Largest cyberattack in history slows down Internet
The attack, which began March 19 and is still ongoing, threatens to disable Spamhaus's blocking activity and could result in a torrent of junk mail flooding users' inboxes • Already on Wednesday, millions of inboxes received mail inviting them to purchase Viagra pills, including users in Israel.
Email servers and video feeds worldwide experienced a slow down as a result of the largest cyberattack in history. The target of the attack was the London and Geneva based Spamhaus Project, an organization which aims to rid the world of scam and junk mail.
Spamhaus maintains a list of email addresses known to send malware and other undesirable content, and helps email providers filter out potentially harmful mail. The attack on Spamhaus's servers began after the group successfully blocked websites selling fake medicine and Viagra pills. In February, the organization added the servers of Holland-based Cyberbunker, a site that contains, according its own description, everything "except child porn and anything related to terrorism," to the blocked list. The move apparently was not well received by the spammers, and they proceed to mount a coordinated cyberattack on an unprecedented scale on Spamhaus's servers.
The attack, which threatens to disable Spamhaus's spam blocking activity, could result in a torrent of junk mail flooding users' inboxes. Already on Wednesday millions of inboxes received mail inviting them to purchase Viagra pills, including users in Israel.
A spokesperson for Spamhaus stated on Wednesday that the attack, which began March 19 and is still ongoing, is the largest of its kind in history. The cyberattack was aimed at Spamhaus's Domain Name System servers, which are directly connected the basic infrastructure of the Internet. The spammers flooded the site at rates of up to 300 gigabits per second, in the process taking down banks and websites protected by the strongest possible security measures. It is the extreme overloading of the DNS servers that apparently caused the Internet slow down.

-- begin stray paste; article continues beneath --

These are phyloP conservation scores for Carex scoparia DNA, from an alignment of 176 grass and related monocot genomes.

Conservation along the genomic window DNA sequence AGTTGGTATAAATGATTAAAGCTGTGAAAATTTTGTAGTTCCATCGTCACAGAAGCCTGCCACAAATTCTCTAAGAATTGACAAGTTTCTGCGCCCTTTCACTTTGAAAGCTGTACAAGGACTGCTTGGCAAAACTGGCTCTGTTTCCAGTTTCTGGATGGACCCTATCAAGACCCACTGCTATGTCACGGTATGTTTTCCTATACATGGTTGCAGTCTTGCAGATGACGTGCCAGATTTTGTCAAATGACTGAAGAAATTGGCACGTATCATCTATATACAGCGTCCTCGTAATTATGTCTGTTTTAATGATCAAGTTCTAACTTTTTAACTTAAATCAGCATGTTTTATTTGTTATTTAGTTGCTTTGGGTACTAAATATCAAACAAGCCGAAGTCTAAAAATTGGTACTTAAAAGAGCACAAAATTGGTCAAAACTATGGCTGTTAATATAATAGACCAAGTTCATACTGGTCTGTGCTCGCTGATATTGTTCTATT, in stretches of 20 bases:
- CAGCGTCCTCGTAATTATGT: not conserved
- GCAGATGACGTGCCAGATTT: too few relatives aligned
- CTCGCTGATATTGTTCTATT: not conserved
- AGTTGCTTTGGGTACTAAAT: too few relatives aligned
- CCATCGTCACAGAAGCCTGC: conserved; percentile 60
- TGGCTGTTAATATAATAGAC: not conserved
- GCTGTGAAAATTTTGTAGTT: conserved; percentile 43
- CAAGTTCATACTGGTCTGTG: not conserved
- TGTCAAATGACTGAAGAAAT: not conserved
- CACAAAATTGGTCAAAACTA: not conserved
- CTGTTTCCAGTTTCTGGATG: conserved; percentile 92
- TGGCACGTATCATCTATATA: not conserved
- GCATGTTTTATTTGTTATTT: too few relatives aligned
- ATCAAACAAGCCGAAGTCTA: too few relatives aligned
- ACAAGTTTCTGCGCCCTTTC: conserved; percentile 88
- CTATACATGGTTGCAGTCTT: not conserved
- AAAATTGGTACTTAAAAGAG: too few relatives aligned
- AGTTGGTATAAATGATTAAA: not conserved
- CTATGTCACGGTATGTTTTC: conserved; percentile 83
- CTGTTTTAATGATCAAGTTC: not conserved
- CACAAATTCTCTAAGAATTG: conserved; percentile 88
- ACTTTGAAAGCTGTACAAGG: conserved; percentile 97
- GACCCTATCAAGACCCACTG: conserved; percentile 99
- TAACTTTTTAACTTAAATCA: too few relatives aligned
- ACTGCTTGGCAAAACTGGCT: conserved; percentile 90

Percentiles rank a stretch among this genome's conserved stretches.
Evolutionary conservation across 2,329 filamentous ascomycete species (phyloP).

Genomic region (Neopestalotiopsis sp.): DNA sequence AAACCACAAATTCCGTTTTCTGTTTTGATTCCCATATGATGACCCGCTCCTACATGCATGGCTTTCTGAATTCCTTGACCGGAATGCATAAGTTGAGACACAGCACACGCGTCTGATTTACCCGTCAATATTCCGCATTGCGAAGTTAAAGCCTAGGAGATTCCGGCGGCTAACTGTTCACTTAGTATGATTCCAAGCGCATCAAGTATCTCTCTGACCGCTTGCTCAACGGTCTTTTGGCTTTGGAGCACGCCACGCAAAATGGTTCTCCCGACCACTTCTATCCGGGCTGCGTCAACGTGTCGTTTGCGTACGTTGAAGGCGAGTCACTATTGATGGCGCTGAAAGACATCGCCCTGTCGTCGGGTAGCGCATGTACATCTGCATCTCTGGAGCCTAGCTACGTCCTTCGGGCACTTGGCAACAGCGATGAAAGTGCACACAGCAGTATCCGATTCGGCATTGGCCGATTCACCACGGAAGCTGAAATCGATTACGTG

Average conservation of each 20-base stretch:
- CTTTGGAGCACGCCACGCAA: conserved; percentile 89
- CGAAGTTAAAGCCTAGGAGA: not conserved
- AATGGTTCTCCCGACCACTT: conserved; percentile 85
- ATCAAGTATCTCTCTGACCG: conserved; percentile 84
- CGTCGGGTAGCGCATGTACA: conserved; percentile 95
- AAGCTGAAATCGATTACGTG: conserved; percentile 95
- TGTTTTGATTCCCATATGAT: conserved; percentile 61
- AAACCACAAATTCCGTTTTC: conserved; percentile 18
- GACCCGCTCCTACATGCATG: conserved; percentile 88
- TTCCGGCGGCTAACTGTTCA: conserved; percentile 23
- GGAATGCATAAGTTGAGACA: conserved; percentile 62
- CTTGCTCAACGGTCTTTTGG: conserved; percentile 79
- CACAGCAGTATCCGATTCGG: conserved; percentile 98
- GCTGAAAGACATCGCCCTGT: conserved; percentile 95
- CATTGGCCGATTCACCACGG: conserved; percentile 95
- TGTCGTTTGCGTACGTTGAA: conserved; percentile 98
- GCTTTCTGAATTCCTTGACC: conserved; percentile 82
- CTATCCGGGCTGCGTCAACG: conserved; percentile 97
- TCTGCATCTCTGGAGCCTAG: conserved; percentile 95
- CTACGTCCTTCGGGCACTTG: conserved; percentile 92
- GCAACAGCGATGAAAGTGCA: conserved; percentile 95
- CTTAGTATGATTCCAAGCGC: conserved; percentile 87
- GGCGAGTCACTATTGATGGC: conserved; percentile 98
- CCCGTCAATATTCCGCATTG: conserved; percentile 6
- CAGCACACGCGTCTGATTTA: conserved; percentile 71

Web giants Google and Amazon came to Spamhaus's aid and helped lighten the burden on some of the servers, while police in Germany and four other countries stated that they were investigating the attack.
Cyberbunker has been fingered as the culprit of the attack, even though the website can obfuscate the source of the attack and has not admitted to being behind it. Spamhaus holds Cyberbunker and gangs from Eastern Europe and Russia responsible. The massive scale of the attack requires sealing off every source, and with origins of the attacks being so numerous there is still much work to be done.
Information security company Maglan Chairman Shai Blitzblau said a war was being fought against spammers and a German company which has gone out of control, and that it is not known when it will end. Blitzblau said the attack will primarily effect private users.
Cyber security expert and Nyotron founder Nir Gaist said that if a private company is capable of mounting such a large attack, it could be used for cyberterrorism as well.